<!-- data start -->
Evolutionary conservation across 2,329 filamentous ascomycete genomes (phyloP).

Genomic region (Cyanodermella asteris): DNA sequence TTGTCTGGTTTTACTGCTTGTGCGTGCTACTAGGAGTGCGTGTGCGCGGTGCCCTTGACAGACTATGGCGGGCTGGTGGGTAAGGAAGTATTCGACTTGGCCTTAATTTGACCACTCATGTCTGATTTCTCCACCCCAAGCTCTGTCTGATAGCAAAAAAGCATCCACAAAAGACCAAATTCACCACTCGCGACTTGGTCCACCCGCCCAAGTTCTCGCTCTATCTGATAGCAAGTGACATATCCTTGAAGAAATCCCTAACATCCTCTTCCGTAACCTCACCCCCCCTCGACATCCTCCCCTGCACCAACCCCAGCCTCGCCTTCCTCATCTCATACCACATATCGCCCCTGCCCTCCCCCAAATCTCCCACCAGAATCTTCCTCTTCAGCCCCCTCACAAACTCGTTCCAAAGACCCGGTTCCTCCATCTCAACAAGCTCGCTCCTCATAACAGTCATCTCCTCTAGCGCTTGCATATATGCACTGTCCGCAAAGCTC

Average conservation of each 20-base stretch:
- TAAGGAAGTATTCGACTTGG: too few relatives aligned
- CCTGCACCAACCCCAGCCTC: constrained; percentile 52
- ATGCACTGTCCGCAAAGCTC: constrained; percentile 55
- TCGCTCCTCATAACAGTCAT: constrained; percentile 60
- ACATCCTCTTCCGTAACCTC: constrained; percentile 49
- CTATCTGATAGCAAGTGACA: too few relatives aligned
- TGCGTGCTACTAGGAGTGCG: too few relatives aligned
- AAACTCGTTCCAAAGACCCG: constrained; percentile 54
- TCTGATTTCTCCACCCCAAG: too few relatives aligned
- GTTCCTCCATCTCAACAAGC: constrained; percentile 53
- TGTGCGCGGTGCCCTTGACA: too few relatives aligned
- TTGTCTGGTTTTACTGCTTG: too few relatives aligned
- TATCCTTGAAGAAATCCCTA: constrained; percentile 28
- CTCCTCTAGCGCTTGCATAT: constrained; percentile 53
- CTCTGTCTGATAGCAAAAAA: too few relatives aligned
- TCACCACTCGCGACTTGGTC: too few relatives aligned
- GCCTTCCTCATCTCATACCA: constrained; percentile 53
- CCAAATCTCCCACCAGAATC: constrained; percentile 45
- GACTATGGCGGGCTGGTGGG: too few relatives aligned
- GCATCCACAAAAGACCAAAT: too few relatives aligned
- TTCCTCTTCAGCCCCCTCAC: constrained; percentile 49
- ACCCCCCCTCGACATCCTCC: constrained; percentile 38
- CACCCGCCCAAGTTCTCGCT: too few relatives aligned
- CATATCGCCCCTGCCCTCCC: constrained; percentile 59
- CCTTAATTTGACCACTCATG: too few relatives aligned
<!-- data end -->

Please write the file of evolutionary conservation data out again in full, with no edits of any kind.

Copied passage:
Evolutionary conservation across 2,329 filamentous ascomycete genomes (phyloP).

Genomic region (Cyanodermella asteris): DNA sequence TTGTCTGGTTTTACTGCTTGTGCGTGCTACTAGGAGTGCGTGTGCGCGGTGCCCTTGACAGACTATGGCGGGCTGGTGGGTAAGGAAGTATTCGACTTGGCCTTAATTTGACCACTCATGTCTGATTTCTCCACCCCAAGCTCTGTCTGATAGCAAAAAAGCATCCACAAAAGACCAAATTCACCACTCGCGACTTGGTCCACCCGCCCAAGTTCTCGCTCTATCTGATAGCAAGTGACATATCCTTGAAGAAATCCCTAACATCCTCTTCCGTAACCTCACCCCCCCTCGACATCCTCCCCTGCACCAACCCCAGCCTCGCCTTCCTCATCTCATACCACATATCGCCCCTGCCCTCCCCCAAATCTCCCACCAGAATCTTCCTCTTCAGCCCCCTCACAAACTCGTTCCAAAGACCCGGTTCCTCCATCTCAACAAGCTCGCTCCTCATAACAGTCATCTCCTCTAGCGCTTGCATATATGCACTGTCCGCAAAGCTC

Average conservation of each 20-base stretch:
- TAAGGAAGTATTCGACTTGG: too few relatives aligned
- CCTGCACCAACCCCAGCCTC: constrained; percentile 52
- ATGCACTGTCCGCAAAGCTC: constrained; percentile 55
- TCGCTCCTCATAACAGTCAT: constrained; percentile 60
- ACATCCTCTTCCGTAACCTC: constrained; percentile 49
- CTATCTGATAGCAAGTGACA: too few relatives aligned
- TGCGTGCTACTAGGAGTGCG: too few relatives aligned
- AAACTCGTTCCAAAGACCCG: constrained; percentile 54
- TCTGATTTCTCCACCCCAAG: too few relatives aligned
- GTTCCTCCATCTCAACAAGC: constrained; percentile 53
- TGTGCGCGGTGCCCTTGACA: too few relatives aligned
- TTGTCTGGTTTTACTGCTTG: too few relatives aligned
- TATCCTTGAAGAAATCCCTA: constrained; percentile 28
- CTCCTCTAGCGCTTGCATAT: constrained; percentile 53
- CTCTGTCTGATAGCAAAAAA: too few relatives aligned
- TCACCACTCGCGACTTGGTC: too few relatives aligned
- GCCTTCCTCATCTCATACCA: constrained; percentile 53
- CCAAATCTCCCACCAGAATC: constrained; percentile 45
- GACTATGGCGGGCTGGTGGG: too few relatives aligned
- GCATCCACAAAAGACCAAAT: too few relatives aligned
- TTCCTCTTCAGCCCCCTCAC: constrained; percentile 49
- ACCCCCCCTCGACATCCTCC: constrained; percentile 38
- CACCCGCCCAAGTTCTCGCT: too few relatives aligned
- CATATCGCCCCTGCCCTCCC: constrained; percentile 59
- CCTTAATTTGACCACTCATG: too few relatives aligned